I have kissed no one since you. Isn’t that ridiculous? I forget it, and then suddenly it strikes me all over again, like a creased poem falling out of a book last read months ago. Lately everything I do is just for the sake of making myself laugh. I get drunk on cheap wine on Tuesdays. I watch the same movie each morning for a week. I don’t eat, and then I eat nothing but matzo.
You loved me silly. You loved me like you were inventing it.
There is a person waving from six months down the tunnel, and I think she might be me. I bet she stands above cities at night. I bet she knows how not to be afraid of the underpass beneath Lake Shore Drive. I bet she drinks gin.
There’s a boy who sits next to me in class, who scribbles notes to me about my lipstick, who grins when he touches my thigh and asks for a sip of my diet Coke. He loves Faulkner, and he doesn’t love me, and I like it that way.
There is a girl waving from down the tunnel, and I can’t quite tell what color her hair is.
CCCXXXV. the way to really fly
Is there a German word for the purity that comes with perching on a stool in the train station food court at midnight and somehow only feeling possibility? Between the dull light of the McDonald’s and the apathy of conductors waiting for their last ride out beats a thrum of changing seasons. Everyone knows the only summer days worth waiting for are the first and the last.
I press my hands against my face and feel the warmth of everyone who’s grinned a doofy grin when I entered a room and made fun of my age the right way. The ultimate intimacy lies in not flinching when someone tousles your hair.
(For a time, there were castles in my future.
For a time, there was nothing.)
The girl with the backpack across from me is wearing the same sunglasses we handed to the graduating class of 2009 with a little note that read “your future’s so bright, you need shades!”. I feel so stupidly lucky that I get to sit at this plastic counter with a stale doughnut on a Tuesday night, waiting for a train that’s still an hour away. Summer will thrum for a few days more. I wrap my fist around possibility and hold it tight.
See ya soon, kid.
A poem, someone’s angry with God, isn’t someone always angry with God? A panic attack, and I never make it to the second verse because all of my grandmothers are dead and from whom am I to get wrinkled, soft advice? From whom am I to get wisdom that sounds like it’s being read from an old diary, written long before I was born?
I could call a therapist, but what would I even say? “I’ve been crying a lot lately”. I’ve always been crying a lot lately. I’m still sleeping in this fucking sweatshirt four days after it should have been washed and six days after it’s stopped smelling like you.
There’s a ghost in my bed. The opposite of a ghost, really; I willed it into existence. “22. I miss you bad.” There were days when you tugged and I was an astronaut who suddenly realized they’d been tethered home the entire time. Now I hold the rope tight and watch for you to pull scissors from your pocket.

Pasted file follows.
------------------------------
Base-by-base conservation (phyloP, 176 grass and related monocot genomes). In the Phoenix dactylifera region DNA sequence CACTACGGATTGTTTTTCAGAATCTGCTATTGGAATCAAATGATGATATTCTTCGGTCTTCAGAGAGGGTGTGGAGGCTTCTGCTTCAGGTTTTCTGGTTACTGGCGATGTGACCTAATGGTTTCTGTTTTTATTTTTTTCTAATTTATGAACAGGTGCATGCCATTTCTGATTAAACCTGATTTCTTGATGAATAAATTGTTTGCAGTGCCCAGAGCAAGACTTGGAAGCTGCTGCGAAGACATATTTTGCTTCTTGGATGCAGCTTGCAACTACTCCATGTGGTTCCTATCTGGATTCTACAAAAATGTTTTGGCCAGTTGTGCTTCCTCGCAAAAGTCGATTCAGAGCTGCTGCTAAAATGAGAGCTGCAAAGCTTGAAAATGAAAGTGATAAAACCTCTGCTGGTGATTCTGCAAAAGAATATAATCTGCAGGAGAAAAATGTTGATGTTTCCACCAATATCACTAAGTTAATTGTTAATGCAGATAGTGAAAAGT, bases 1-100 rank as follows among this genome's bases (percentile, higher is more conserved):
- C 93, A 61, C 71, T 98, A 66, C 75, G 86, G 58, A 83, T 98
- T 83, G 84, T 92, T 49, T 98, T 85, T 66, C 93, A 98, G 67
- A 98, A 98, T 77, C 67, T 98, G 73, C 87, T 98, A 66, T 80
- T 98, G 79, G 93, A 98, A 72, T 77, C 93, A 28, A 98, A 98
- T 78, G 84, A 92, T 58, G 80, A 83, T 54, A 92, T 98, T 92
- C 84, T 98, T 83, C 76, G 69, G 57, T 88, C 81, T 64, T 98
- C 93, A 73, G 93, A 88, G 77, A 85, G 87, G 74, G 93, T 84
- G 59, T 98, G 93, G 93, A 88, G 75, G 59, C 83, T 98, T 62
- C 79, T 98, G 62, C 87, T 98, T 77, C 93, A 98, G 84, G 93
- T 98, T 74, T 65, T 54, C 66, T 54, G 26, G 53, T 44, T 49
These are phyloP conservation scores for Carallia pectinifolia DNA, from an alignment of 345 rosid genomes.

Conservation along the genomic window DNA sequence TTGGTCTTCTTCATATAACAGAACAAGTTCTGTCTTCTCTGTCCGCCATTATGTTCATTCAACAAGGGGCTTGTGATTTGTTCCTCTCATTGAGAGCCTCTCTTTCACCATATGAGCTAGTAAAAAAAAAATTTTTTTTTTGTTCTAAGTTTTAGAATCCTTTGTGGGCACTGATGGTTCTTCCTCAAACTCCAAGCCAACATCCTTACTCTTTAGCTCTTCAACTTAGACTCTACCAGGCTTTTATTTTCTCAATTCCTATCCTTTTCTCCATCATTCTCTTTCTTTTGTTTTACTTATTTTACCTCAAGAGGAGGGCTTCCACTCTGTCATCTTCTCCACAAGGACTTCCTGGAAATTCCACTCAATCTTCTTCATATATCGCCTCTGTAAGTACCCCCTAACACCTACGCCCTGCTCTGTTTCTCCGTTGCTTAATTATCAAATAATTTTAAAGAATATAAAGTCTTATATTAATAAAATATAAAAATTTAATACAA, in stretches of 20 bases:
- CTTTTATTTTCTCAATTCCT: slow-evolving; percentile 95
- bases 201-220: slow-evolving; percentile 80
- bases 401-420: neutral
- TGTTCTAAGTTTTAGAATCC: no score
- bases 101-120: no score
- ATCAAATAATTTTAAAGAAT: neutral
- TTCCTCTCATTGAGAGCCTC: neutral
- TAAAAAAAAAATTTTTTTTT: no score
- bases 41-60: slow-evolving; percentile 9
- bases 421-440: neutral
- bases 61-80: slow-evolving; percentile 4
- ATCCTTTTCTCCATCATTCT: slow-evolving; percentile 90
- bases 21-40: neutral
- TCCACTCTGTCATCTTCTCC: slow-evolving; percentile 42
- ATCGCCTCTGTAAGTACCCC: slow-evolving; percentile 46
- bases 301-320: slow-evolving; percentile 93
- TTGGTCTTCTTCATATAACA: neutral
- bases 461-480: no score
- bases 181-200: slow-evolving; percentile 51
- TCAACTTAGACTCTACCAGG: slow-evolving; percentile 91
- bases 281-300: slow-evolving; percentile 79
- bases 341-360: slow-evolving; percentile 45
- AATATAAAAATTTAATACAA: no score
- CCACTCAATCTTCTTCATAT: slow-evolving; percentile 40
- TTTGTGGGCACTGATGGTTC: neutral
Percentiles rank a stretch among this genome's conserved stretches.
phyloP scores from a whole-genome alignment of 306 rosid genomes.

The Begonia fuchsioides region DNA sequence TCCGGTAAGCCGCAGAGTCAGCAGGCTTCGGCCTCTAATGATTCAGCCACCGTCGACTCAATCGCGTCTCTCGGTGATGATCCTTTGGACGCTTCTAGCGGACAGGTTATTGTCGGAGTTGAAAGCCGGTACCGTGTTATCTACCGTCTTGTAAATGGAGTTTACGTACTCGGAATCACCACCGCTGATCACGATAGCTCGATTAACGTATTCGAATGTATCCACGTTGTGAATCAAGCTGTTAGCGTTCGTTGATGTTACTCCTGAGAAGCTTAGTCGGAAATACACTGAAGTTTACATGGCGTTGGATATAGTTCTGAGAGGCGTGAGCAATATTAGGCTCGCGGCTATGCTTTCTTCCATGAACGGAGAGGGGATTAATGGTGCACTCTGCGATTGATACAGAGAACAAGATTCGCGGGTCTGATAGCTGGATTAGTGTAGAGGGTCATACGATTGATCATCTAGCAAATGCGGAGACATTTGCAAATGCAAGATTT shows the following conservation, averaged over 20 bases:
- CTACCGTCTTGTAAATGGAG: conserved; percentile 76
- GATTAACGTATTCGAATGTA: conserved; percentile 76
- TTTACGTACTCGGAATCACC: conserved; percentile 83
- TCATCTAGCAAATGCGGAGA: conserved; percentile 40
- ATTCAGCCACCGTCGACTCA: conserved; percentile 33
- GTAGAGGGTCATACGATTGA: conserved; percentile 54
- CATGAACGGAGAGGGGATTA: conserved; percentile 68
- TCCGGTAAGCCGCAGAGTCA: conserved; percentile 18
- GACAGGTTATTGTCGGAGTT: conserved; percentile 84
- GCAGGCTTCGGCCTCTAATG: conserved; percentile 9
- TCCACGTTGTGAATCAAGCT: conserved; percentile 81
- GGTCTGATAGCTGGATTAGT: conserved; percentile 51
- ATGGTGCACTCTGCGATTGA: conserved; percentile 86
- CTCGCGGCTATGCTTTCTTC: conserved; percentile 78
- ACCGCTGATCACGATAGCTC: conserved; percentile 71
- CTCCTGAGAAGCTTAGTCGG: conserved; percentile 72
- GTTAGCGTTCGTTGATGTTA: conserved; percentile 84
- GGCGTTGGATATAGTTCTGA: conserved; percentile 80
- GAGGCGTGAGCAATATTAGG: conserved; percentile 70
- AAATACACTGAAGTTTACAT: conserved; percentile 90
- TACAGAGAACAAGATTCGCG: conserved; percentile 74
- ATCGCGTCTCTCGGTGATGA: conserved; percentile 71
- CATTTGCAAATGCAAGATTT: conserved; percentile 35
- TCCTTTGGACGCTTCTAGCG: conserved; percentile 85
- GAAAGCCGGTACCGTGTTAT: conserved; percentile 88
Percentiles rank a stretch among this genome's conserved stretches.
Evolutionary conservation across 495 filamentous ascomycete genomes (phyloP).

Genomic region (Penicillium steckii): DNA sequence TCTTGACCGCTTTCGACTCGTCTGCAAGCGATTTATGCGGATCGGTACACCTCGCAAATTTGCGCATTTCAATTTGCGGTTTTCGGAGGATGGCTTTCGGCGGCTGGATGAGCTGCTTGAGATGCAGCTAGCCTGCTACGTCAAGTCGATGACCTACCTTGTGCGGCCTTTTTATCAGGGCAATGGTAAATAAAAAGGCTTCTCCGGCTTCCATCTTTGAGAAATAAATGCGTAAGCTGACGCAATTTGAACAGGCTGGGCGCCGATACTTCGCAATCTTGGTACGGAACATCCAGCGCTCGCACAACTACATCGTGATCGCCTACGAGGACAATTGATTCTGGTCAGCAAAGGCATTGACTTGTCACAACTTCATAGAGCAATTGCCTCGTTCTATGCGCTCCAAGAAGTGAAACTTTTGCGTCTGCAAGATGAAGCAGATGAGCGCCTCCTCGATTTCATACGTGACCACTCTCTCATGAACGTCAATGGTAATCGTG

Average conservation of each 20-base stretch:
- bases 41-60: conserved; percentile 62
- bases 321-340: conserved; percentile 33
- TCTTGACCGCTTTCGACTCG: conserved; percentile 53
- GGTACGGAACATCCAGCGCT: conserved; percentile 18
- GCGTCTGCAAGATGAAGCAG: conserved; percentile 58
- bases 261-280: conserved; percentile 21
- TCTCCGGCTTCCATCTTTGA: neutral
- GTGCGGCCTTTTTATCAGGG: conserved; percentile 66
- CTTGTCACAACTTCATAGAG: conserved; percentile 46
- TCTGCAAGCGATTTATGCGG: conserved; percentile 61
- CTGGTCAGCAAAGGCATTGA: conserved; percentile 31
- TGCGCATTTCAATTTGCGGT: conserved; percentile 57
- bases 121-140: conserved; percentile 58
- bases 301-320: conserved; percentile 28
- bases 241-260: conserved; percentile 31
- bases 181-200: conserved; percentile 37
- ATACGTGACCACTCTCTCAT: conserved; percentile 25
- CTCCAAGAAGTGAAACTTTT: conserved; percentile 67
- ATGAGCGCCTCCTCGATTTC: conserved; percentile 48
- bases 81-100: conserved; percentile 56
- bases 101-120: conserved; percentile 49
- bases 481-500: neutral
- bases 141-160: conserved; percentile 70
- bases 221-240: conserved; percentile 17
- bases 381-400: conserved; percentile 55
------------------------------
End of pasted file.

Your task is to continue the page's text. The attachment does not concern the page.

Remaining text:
There are poems I won’t ever read past the first line again.
There are places I didn’t take you because I didn’t want to have to forget them once you were gone.
CCCXXX. may flowers
Sunlight returns from its winter in Palm Springs on a Saturday afternoon. By Monday, we have traded wool coats for strange tan lines and strapless dresses. I see my first violets on Tuesday morning and reflexively pick them from the earth, then spend an hour feeling guilty.
“I stole them from nature,” I tell a boy on the bus, and he offers “put them in your hair,” but that feels precious, precious in a way that’s never fit me, like a dress with the waistline three inches too high. I prefer loud and aggressively sentimental.
The mysteries of the universe lie not in tides but in wedding rings on strangers. The moon controls the tides, the water cycles purposefully, the rhythms never change. How the fuck do people find each other? How did you find me?
Carl Sagan set the contents of our planet free and then fell in love. I wonder which he considered his greatest achievement. I’m afraid of whales and I think the ocean is too large. I cry when anyone mentions Auschwitz. The universe of things I don’t understand is comically vast, but I’ve seen Chicago at least thirty times and I think you might not mind that.
Everything I write now is a love letter I’m too embarrassed to send. One day I’ll press them into your skin, set them free against the crook of your neck. They’re yours, after all, no matter how much I blush when I offer them over.
“I’m not one for writing love poetry,”
but I’d let you put violets in my hair.
CCCXXVIII. for my brother, who does not have cancer
the human body is resilient; in 1997 i slapped you in our living room, your chubby cheek reddening from the force, and i hated the tears in your eyes — blameless. i wanted you to fight back.
i didn’t know i’d one day come across you sleeping, too-long legs slung over the end of the couch, and that i’d stand there, in awe of the stubble along your jaw, and wonder if the skin there remembers the red mark that bloomed beneath my palm.